Being a lover of Peter Jackson’s first Middle-Earth trilogy, the Lord of the Rings series, I’ll be the first one to admit that The Hobbit trilogy isn’t as great. It’s obvious that the post-production decision to expand the structured two movies into three broke the links that would have made the series as tight as the Rings films. There’s no arguing that. The proof lies in the fact that the first two Hobbit movies, An Unexpected Journey and The Desolation of Smaug, only earned three Oscar nominations each, while The Fellowship of the Ring earned 13 nominations (four of which it won), The Two Towers earned six nominations (two of which it won) and The Return of the King swept the Oscars be winning all 11 awards that it was nominated for. The Hobbit: The Battle of the Five Armies is not about to do the same thing at the upcoming Academy Awards; however, it’s still a perfect way to not only close out this second trilogy, but to cap off the entire Middle-Earth saga.
The Battle of the Five Armies kicks off right where The Desolation of Smaug ended. While each of the previous five Middle-Earth films kicked off with a flashback type of intro, Five Armies does not. Instead, the resolution of the Smaug storyline is the kick-off intro for the final film. In fact, we don’t even get the “Battle of the Five Armies” title card until it has been completely resolved.
Before long, we follow Bilbo and the dwarfs into their reclaimed home at Erebor, the kingdom beneath the mountain. Tension rises as Thorin becomes hell-bent on finding his birthright, the Arkenstone. With his logical wits about him, Bilbo tries to keep the group together by grounding Thorin back into reality, but a major distraction is about to ruin his efforts.
Knowing that small pack of dwarfs is the only thing standing between an army and a mountain full of gold and treasure, it won’t be long before an army arrives to overthrow Erebor. Make that five armies. Much like the battle of Helm’s Deep in The Two Towers and the siege of Minas Tirith in The Return of the King, a great portion of Five Armies is dedicated entirely to this grand-scale epic war that gives the movie its title.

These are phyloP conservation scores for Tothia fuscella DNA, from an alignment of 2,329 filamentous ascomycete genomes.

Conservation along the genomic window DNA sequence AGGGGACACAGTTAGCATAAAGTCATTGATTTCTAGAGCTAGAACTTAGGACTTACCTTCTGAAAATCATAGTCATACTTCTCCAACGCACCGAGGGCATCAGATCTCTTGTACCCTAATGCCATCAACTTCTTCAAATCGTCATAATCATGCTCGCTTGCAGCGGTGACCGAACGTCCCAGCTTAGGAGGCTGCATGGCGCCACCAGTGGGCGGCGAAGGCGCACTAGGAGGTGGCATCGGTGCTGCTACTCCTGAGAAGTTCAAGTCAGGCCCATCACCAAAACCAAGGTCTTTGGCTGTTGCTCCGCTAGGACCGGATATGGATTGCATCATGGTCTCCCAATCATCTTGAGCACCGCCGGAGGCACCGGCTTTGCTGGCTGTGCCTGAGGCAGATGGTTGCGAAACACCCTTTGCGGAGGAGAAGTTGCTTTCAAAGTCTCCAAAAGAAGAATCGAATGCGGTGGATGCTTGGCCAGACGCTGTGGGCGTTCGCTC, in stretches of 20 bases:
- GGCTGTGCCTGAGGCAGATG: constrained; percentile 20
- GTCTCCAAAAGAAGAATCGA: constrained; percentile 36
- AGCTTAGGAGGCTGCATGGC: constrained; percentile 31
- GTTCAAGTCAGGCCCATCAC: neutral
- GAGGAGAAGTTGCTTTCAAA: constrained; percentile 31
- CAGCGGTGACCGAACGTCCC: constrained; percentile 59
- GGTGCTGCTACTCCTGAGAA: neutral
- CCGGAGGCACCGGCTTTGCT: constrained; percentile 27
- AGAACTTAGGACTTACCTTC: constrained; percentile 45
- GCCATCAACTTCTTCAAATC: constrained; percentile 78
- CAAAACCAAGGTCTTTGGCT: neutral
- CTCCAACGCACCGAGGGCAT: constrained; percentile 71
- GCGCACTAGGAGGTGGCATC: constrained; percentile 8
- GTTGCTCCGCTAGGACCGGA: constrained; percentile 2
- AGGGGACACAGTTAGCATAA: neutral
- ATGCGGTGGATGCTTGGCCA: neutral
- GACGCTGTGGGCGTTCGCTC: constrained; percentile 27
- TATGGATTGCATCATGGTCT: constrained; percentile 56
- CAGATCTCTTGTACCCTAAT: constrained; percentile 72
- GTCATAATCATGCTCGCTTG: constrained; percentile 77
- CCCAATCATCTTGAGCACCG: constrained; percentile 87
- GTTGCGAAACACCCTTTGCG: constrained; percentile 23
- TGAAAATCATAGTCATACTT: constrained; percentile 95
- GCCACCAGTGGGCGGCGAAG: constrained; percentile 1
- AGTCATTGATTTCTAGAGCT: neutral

Having not read The Hobbit since I was in middle school, I couldn’t remember how the tale was going to end. Truly, I was surprised by where this final film went. Not only was it bittersweet in the way that it caps off both the Hobbit and the Lord of the Rings films, but it’s also much darker and sadder than expected. Throughout the entire Lord of the Rings series, we only lose one member of The Fellowship; however, we tragically lose more than that in this final chapter.
It’s impossible to compare The Hobbit with The Lord of the Rings because The Hobbit isn’t even in the same league as Lord of the Rings – but that hasn’t stopped me from being a fan. The Hobbit has given me the opportunity to explore and spend more time in Middle-Earth, something that I’ve truly missed since “the king returned” in December 2003. Some moviegoers highly anticipate the upcoming Star Wars episodes that will let them return to a galaxy far, far away, but The Hobbit was my chance to return to a cinematic world that I fell in love with 13 years ago. Loving the world of Middle-Earth, The Battle of the Five Armies fully satisfied me. I’m sad that there will never be more Middle-Earth, but I’m glad that I got the chance to experience it again. The Hobbit movies may not be of award-worthy caliber, but they’re heartfelt and a whole lot of fun.
(Photo credit: Warner Bros./New Line)